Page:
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its called region today. many new players can play any region DVD's. computers can play all.
Not true. The software for region free playing is available but not prevalent. A laptop bought at Walmart surely would not be region free.
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Old 24-11-2013, 19:22   #9
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Originally Posted by SunnySpot View Post
The Mrs and I are heading out this spring on the Milk Run. We have heard that DVDs make good barter and trade currency; but what about CDs (not the type funding our trip)?

Since we have ripped all our DVDs and CDs to a hard drive for the boat (and a spare for storage), we have what I'm hoping is a treasure chest of barter/trade goods better than green backs.

Can anyone shed some light on this for me? What is the appropriate exchange rate?

Thanks.
CDs are old as I was amazed that mp3 is the most common form for music and every one seems to have mobil phones even when there is no electricity in the village. They charge by solar. One guy came out to us in his dug out to get a fast charge and in return let us copy all his island music. In the remote islands we found wanted items where AA batteries, T shirts, childrens clothes, caps, bra's, fish hooks lures and squid jigs and fishing line. Tobacco is like gold in the more remote locals. Money is still what they like the most and expext to pay market prices for crays crab and lobster at the moment 15 au dollars a kilogram.
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Old 25-11-2013, 12:19   #10
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Re: Barter tips South Pacific

From what I have gleaned from books and cruising buddies: School supplies, reading glasses (Bibles have tiny print, and that's frequently the only book in the hut), axe heads, boxes of galvanized nails. +1 on the hand tools and fishing gear.

As others have pointed out, you perhaps aren't expected to barter. You're expected to overpay in cash like a good little rich Westerner. And not to pump out in the lagoon even if the locals do.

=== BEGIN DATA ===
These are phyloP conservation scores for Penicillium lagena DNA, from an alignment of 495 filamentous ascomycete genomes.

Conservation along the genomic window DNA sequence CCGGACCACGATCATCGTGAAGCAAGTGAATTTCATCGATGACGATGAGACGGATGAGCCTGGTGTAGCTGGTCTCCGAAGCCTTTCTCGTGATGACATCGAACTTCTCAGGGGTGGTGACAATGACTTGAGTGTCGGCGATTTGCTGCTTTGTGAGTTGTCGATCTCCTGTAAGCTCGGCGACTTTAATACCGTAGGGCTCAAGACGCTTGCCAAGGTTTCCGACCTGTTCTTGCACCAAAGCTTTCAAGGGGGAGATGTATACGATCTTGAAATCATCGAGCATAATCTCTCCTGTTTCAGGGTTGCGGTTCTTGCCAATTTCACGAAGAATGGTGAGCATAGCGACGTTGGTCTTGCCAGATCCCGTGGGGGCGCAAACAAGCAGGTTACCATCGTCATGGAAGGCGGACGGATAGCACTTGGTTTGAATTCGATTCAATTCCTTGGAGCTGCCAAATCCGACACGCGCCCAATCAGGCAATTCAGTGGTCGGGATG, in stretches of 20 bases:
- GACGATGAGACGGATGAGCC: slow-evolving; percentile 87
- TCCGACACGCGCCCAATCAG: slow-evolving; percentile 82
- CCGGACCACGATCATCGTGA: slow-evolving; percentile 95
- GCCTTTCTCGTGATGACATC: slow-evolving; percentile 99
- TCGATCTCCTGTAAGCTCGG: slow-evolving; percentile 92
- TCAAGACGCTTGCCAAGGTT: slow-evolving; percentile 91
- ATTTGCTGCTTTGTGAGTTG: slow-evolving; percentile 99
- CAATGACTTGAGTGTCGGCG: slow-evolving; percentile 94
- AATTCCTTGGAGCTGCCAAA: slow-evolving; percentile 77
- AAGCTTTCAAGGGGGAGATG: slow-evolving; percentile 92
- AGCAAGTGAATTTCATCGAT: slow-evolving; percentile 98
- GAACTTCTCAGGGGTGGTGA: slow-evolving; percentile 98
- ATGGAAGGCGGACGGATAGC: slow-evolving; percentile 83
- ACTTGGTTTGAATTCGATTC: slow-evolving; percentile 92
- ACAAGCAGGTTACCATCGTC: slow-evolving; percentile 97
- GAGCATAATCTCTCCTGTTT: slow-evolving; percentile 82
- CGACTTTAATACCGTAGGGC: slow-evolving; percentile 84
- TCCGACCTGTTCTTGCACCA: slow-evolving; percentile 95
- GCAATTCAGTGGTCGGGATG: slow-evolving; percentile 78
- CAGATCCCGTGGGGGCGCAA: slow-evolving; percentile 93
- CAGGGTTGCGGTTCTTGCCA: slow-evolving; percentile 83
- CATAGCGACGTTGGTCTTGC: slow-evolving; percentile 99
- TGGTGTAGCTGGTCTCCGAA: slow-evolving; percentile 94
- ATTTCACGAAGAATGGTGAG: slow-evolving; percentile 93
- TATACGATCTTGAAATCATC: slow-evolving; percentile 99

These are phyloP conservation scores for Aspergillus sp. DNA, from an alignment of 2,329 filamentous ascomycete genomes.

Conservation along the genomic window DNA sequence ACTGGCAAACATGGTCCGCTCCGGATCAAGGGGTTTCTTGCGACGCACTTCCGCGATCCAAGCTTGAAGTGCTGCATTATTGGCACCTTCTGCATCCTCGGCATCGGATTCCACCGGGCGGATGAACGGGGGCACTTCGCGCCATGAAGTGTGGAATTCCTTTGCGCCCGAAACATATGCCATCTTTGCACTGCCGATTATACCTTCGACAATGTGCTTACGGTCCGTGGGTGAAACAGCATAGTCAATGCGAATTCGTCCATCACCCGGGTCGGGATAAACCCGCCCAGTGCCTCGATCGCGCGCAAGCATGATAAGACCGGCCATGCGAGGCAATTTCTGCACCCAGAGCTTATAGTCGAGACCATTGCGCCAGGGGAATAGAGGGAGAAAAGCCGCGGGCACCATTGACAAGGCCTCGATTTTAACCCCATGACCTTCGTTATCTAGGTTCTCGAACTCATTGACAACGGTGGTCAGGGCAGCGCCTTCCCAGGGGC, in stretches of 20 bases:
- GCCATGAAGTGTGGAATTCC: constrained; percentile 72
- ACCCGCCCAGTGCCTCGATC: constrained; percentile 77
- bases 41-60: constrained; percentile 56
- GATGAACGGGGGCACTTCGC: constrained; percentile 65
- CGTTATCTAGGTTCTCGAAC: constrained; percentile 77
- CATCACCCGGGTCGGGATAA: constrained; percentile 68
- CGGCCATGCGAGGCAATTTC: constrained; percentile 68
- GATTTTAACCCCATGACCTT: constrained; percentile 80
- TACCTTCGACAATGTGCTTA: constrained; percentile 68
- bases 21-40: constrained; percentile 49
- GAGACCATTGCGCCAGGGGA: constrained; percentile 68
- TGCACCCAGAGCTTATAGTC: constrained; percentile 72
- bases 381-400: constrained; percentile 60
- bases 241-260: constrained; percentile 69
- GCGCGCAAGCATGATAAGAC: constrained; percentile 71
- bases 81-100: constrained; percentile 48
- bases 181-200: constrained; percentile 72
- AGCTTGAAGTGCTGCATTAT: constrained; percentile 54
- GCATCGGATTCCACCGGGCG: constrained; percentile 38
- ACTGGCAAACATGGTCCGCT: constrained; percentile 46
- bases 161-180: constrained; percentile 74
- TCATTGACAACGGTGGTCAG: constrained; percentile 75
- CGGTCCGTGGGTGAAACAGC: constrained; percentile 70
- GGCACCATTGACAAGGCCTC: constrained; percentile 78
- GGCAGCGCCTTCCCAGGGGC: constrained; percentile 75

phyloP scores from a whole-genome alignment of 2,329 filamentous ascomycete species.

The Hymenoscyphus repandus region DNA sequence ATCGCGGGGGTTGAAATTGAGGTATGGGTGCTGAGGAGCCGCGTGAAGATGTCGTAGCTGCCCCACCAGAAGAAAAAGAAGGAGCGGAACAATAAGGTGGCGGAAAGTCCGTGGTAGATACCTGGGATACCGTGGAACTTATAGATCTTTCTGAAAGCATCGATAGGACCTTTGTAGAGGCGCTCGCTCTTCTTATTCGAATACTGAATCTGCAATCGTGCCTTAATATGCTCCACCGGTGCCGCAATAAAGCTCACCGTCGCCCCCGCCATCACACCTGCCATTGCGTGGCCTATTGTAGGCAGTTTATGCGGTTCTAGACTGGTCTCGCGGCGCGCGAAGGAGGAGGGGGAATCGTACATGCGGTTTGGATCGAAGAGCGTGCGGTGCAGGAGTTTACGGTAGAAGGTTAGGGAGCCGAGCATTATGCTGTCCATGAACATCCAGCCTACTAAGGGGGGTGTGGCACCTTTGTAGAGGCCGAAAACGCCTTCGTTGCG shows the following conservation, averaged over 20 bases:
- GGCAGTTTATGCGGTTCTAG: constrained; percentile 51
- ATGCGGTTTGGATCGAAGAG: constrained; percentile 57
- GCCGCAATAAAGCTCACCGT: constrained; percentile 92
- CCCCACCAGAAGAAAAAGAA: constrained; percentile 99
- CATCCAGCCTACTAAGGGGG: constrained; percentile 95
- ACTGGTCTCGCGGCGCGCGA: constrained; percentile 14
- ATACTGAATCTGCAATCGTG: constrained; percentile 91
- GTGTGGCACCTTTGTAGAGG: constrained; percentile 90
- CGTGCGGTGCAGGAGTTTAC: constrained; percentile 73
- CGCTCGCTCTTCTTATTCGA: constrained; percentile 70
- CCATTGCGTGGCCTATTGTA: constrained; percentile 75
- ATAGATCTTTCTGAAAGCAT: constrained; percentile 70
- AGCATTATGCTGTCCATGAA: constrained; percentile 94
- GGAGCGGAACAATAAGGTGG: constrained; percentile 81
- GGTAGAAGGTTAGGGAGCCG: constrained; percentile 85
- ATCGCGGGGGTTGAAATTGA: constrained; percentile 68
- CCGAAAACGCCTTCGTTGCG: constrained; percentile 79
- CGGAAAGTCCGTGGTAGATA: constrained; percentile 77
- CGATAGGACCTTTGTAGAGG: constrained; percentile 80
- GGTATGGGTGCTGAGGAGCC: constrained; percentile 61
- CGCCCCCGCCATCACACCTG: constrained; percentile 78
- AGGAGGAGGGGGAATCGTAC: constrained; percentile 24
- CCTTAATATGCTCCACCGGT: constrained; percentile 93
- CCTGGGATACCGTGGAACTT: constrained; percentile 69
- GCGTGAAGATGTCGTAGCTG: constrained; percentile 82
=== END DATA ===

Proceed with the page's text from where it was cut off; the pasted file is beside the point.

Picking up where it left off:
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Old 25-11-2013, 13:23   #11
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Old 25-11-2013, 14:10   #12
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If you are thinking about trading in French Polynesia they are pretty well off compared to the western pacific. Also in the Marquise's the folks are very well versed in trading and of course all the new boats coming in don't have a clue so. It's always amusing to see the weighted side is in favor of the locals LOL. But the Fp Polynesians are considered very wealthy compared to many other countries in the SP. The folks don't want old tee shirts etc. they want new ones.

We found that perfume and makeup for the women were always good items for trading. Before departing we made the rounds of the various large department stores and got the numerous tiny bottles of samples. big hit. In addition we brought yards of brightly colored material with us and the locals always like that since many of the women make there own dresses, etc. Any kind of dive gear like masks, snorkels, fishing gear, lures, hooks etc.

Btw bringing bullets down is illegal so do so at your own risk.

For the western pacific we would bring bags from goodwill or similar organizations in NZ or Oz of baby clothes. Always in great demand.

A tip for those newbies not familiar with trading. DO NOT bring all your trade stuff out and lay it out as that will only entice very hard bargaining. if there was something we wanted to trade for we would bring only a few items out.

In all honesty we ended up giving most of our trade items away as gifts to people that befriended us. Folks would give us fruit, fish, etc and we wanted to give them something in return.

Wasn't until we got to the Solomon's and Vanuatu that we started trading for fruit, veggies, etc.

Safe sailing

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Old 26-11-2013, 06:01   #13
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We spent 2 seasons in Vanuatu and this year in Papua New Guinea and most of the above comments are good. We carried lots of stuff, clothes, sugar,rice,flour,fishing stuff, etc. But another sailing couple who were stopping cruising gave us a couple hundred eye glasses. After seeing the look on peoples faces when they tried them on I wish we would have had many more. As I understand it you can get glasses free from local Lions clubs.
We also have a good photo printer on board and for people who have never owned a photo of their parents, their wife or their kids this was an outstanding gift. We have printed thousands of photos.
The islands in the west pacific are a wonderful experience!
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Old 27-11-2013, 13:20   #14
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Great tip on the eye glasses Jim. Many years ago we contacted the toothbrush manufacturer butler and received a few cases of toothbrushes for kids. As we went thru Kiribati and Tuvalu we did short instructional demos in some of the tiny schools and handed out toothbrushes to the kids. It cracked us up as some of them were glow in the dark with cartoon characters on them. At night while on the boat we would watch the kids run up and down the beach with these glow in the dark toothbrushes waving a over their heads.

Anything that benefits the community is a great service!

Safe sailing

Chuck
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Old 10-12-2013, 20:41   #15
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Re: Barter tips South Pacific

I don't know about regional playing issues but if they worked, those DVDs would be a big hit in Penrhyn, Cook Islands. We burned some digitized movies to cds and even those were a hit.